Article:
On appeal, Plaintiffs contend that the lower court failed to undertake the necessary inquiry into the U.S. Defendants’ own conduct in the United States, and instead focused only on actions that took place in South Africa. The proposed amended complaint contains detailed new allegations about how, from the United States, both Defendant corporations aided and abetted the South African security forces and government to commit human rights violations over several decades. Defendants will file their opposition brief in the coming months.

Clinical students Ariel Nelson, J.D. ’15, Brian Klosterboer, J.D. ’16, and Peter Stavros, J.D. ’16, contributed research and drafting for the brief.

Clinic and Partners Call on Myanmar Officials to Drop Charges against Father Complaining of Rights Violations

Via the International Human Rights Clinic

In a letter to Myanmar’s President Thein Sein on December 8, the International Human Rights Clinic and five leading international human rights organizations called for criminal charges to be immediately and unconditionally dropped against Shayam Brang Shawng, a resident of Kachin State in northern Myanmar. Brang Shawng is accused of making “false charges” in a complaint to the Myanmar National Human Rights Commission about the alleged killing of his 14-year-old daughter, Ja Seng Ing, by Myanmar Army soldiers. A Myanmar Army officer initiated the case against Brang Shawng, and the action appears to be retaliatory in nature. The Myanmar government has not responded to a letter, reposted below, which the Clinic and its partners published today.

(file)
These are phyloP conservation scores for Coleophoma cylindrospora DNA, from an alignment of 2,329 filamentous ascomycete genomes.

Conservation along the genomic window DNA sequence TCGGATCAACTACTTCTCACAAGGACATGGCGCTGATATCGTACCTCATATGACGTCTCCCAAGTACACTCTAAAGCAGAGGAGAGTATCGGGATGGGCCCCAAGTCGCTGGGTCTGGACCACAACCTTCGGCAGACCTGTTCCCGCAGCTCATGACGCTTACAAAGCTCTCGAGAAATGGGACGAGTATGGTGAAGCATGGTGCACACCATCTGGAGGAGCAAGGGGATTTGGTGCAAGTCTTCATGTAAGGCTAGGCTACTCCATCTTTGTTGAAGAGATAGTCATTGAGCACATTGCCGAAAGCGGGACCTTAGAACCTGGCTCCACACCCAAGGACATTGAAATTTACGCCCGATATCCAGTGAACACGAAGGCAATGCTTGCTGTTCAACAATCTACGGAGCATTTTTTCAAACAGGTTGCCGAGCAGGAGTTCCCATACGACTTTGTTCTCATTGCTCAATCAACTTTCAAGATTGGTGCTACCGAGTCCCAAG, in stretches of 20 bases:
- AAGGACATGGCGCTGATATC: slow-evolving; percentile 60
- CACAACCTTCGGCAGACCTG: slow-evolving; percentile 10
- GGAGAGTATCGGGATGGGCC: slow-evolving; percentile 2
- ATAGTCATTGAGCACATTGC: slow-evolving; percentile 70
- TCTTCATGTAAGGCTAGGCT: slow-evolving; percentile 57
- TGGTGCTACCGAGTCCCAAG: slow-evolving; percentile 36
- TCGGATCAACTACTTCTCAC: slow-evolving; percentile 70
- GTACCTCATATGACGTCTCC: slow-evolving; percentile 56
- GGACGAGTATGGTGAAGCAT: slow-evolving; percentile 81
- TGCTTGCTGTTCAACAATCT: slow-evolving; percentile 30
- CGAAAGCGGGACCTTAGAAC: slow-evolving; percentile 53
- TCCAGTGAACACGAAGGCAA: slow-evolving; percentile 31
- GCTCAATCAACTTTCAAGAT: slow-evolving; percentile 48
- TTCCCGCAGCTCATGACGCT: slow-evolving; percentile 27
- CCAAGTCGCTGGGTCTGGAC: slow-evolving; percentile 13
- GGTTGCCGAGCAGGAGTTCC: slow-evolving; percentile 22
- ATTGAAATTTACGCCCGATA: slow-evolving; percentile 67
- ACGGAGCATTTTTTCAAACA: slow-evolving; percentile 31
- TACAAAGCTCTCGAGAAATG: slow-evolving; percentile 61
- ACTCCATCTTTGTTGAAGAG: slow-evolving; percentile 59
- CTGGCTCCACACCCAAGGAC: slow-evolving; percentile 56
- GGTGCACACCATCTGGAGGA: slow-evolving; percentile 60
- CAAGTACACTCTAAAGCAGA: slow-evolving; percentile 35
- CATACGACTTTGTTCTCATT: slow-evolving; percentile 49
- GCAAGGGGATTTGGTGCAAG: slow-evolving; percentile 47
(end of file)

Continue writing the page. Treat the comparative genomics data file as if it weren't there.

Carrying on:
Continue reading the letter here.

Prosecutors Move to Reduce Incarceration at Aníbal Bruno Prison

Diário de Pernambuco reports on prosecutors’ Aníbal Bruno filing

Diário de Pernambuco reports on prosecutors’ Aníbal Bruno filing

Via the International Human Rights Clinic 

Earlier this week, prosecutors took the extraordinary step of filing for judicial measures to decarcerate, reduce overcrowding, and ensure adequate healthcare at the notorious Aníbal Bruno (Curado) Prison Complex in Recife, Pernambuco, Brazil. The request for interdição parcial(partial interdiction) of the pre-trial center cites Inter-American Commission and Court of Human Rights precautionary and provisional measures, respectively, as key motivators. The civil society coalition responsible for seeking and litigating these inter-American protective measures since 2011 is comprised of the Pastoral Carcerária (Catholic Prison Ministry), the Serviço Ecumênico de Militância nas Prisões (Ecumenical Service of Advocacy in Prisons), Justiça Global (Global Justice), and the International Human Rights Clinic at Harvard Law School.

Aníbal Bruno is one of the largest prisons in Latin America, and among the most abusive; it detains nearly 7,000 men in space officially designated for roughly 2,000. According to the prosecutors, “[t]he situation of overpopulation and overcrowding [at Aníbal Bruno Prison] runs counter to the model contemplated in the American Convention on Human Rights (Pact of San José, Costa Rica) adopted 11/22/1969 and which Brazil ratified by means of Decree n. 678, with force of law in our State since 11/25/1992.”